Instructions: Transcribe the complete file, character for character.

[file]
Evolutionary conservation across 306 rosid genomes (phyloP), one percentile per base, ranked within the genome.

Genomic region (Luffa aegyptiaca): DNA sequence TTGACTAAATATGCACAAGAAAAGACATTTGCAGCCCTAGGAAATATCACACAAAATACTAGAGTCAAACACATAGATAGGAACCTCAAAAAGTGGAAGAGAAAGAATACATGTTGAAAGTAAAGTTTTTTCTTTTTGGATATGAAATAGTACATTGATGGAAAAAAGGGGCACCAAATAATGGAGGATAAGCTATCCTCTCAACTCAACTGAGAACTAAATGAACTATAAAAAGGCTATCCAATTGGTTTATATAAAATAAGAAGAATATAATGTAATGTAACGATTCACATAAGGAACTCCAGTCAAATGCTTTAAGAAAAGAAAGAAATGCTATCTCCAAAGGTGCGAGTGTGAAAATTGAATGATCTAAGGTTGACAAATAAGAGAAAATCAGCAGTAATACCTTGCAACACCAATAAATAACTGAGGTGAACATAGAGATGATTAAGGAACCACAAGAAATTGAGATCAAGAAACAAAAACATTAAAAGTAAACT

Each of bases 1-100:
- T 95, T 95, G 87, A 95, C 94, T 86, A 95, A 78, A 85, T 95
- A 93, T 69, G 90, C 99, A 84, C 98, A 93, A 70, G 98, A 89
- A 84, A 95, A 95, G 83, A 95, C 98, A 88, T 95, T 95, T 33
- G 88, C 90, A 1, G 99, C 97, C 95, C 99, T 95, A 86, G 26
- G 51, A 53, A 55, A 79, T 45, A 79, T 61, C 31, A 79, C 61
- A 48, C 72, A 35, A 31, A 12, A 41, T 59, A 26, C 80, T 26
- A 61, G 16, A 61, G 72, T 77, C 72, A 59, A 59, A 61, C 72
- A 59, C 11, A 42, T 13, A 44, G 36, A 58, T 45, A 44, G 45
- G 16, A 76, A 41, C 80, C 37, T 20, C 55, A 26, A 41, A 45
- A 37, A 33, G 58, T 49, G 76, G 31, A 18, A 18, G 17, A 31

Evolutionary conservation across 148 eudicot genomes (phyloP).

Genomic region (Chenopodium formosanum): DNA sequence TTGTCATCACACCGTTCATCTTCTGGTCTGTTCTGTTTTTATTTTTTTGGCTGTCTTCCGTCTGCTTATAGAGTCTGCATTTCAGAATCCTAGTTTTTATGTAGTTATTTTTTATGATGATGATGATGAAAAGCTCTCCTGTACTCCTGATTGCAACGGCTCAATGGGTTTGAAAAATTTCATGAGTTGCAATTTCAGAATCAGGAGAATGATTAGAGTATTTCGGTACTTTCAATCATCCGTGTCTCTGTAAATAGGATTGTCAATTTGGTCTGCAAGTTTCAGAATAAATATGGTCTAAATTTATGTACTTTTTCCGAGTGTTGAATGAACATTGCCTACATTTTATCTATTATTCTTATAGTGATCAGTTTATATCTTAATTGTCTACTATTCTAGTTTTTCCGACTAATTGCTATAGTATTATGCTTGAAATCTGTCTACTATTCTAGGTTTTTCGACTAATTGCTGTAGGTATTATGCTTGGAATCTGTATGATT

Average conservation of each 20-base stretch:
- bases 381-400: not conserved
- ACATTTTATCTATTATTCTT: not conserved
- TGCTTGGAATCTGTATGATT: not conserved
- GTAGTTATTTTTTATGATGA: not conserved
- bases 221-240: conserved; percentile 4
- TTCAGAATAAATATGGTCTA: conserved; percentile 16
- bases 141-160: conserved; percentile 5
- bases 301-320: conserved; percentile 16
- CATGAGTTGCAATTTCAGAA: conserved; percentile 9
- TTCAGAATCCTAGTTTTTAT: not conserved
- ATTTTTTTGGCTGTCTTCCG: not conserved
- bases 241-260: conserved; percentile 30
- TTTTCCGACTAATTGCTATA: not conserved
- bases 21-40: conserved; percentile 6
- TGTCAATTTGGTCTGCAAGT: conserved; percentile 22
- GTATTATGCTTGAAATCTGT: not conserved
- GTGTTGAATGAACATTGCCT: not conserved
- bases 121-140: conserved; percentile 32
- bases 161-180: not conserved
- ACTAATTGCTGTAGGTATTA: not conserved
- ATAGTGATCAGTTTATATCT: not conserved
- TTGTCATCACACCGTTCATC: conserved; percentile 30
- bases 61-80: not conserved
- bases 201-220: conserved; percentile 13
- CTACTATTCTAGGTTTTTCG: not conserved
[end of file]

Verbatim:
Evolutionary conservation across 306 rosid genomes (phyloP), one percentile per base, ranked within the genome.

Genomic region (Luffa aegyptiaca): DNA sequence TTGACTAAATATGCACAAGAAAAGACATTTGCAGCCCTAGGAAATATCACACAAAATACTAGAGTCAAACACATAGATAGGAACCTCAAAAAGTGGAAGAGAAAGAATACATGTTGAAAGTAAAGTTTTTTCTTTTTGGATATGAAATAGTACATTGATGGAAAAAAGGGGCACCAAATAATGGAGGATAAGCTATCCTCTCAACTCAACTGAGAACTAAATGAACTATAAAAAGGCTATCCAATTGGTTTATATAAAATAAGAAGAATATAATGTAATGTAACGATTCACATAAGGAACTCCAGTCAAATGCTTTAAGAAAAGAAAGAAATGCTATCTCCAAAGGTGCGAGTGTGAAAATTGAATGATCTAAGGTTGACAAATAAGAGAAAATCAGCAGTAATACCTTGCAACACCAATAAATAACTGAGGTGAACATAGAGATGATTAAGGAACCACAAGAAATTGAGATCAAGAAACAAAAACATTAAAAGTAAACT

Each of bases 1-100:
- T 95, T 95, G 87, A 95, C 94, T 86, A 95, A 78, A 85, T 95
- A 93, T 69, G 90, C 99, A 84, C 98, A 93, A 70, G 98, A 89
- A 84, A 95, A 95, G 83, A 95, C 98, A 88, T 95, T 95, T 33
- G 88, C 90, A 1, G 99, C 97, C 95, C 99, T 95, A 86, G 26
- G 51, A 53, A 55, A 79, T 45, A 79, T 61, C 31, A 79, C 61
- A 48, C 72, A 35, A 31, A 12, A 41, T 59, A 26, C 80, T 26
- A 61, G 16, A 61, G 72, T 77, C 72, A 59, A 59, A 61, C 72
- A 59, C 11, A 42, T 13, A 44, G 36, A 58, T 45, A 44, G 45
- G 16, A 76, A 41, C 80, C 37, T 20, C 55, A 26, A 41, A 45
- A 37, A 33, G 58, T 49, G 76, G 31, A 18, A 18, G 17, A 31

Evolutionary conservation across 148 eudicot genomes (phyloP).

Genomic region (Chenopodium formosanum): DNA sequence TTGTCATCACACCGTTCATCTTCTGGTCTGTTCTGTTTTTATTTTTTTGGCTGTCTTCCGTCTGCTTATAGAGTCTGCATTTCAGAATCCTAGTTTTTATGTAGTTATTTTTTATGATGATGATGATGAAAAGCTCTCCTGTACTCCTGATTGCAACGGCTCAATGGGTTTGAAAAATTTCATGAGTTGCAATTTCAGAATCAGGAGAATGATTAGAGTATTTCGGTACTTTCAATCATCCGTGTCTCTGTAAATAGGATTGTCAATTTGGTCTGCAAGTTTCAGAATAAATATGGTCTAAATTTATGTACTTTTTCCGAGTGTTGAATGAACATTGCCTACATTTTATCTATTATTCTTATAGTGATCAGTTTATATCTTAATTGTCTACTATTCTAGTTTTTCCGACTAATTGCTATAGTATTATGCTTGAAATCTGTCTACTATTCTAGGTTTTTCGACTAATTGCTGTAGGTATTATGCTTGGAATCTGTATGATT

Average conservation of each 20-base stretch:
- bases 381-400: not conserved
- ACATTTTATCTATTATTCTT: not conserved
- TGCTTGGAATCTGTATGATT: not conserved
- GTAGTTATTTTTTATGATGA: not conserved
- bases 221-240: conserved; percentile 4
- TTCAGAATAAATATGGTCTA: conserved; percentile 16
- bases 141-160: conserved; percentile 5
- bases 301-320: conserved; percentile 16
- CATGAGTTGCAATTTCAGAA: conserved; percentile 9
- TTCAGAATCCTAGTTTTTAT: not conserved
- ATTTTTTTGGCTGTCTTCCG: not conserved
- bases 241-260: conserved; percentile 30
- TTTTCCGACTAATTGCTATA: not conserved
- bases 21-40: conserved; percentile 6
- TGTCAATTTGGTCTGCAAGT: conserved; percentile 22
- GTATTATGCTTGAAATCTGT: not conserved
- GTGTTGAATGAACATTGCCT: not conserved
- bases 121-140: conserved; percentile 32
- bases 161-180: not conserved
- ACTAATTGCTGTAGGTATTA: not conserved
- ATAGTGATCAGTTTATATCT: not conserved
- TTGTCATCACACCGTTCATC: conserved; percentile 30
- bases 61-80: not conserved
- bases 201-220: conserved; percentile 13
- CTACTATTCTAGGTTTTTCG: not conserved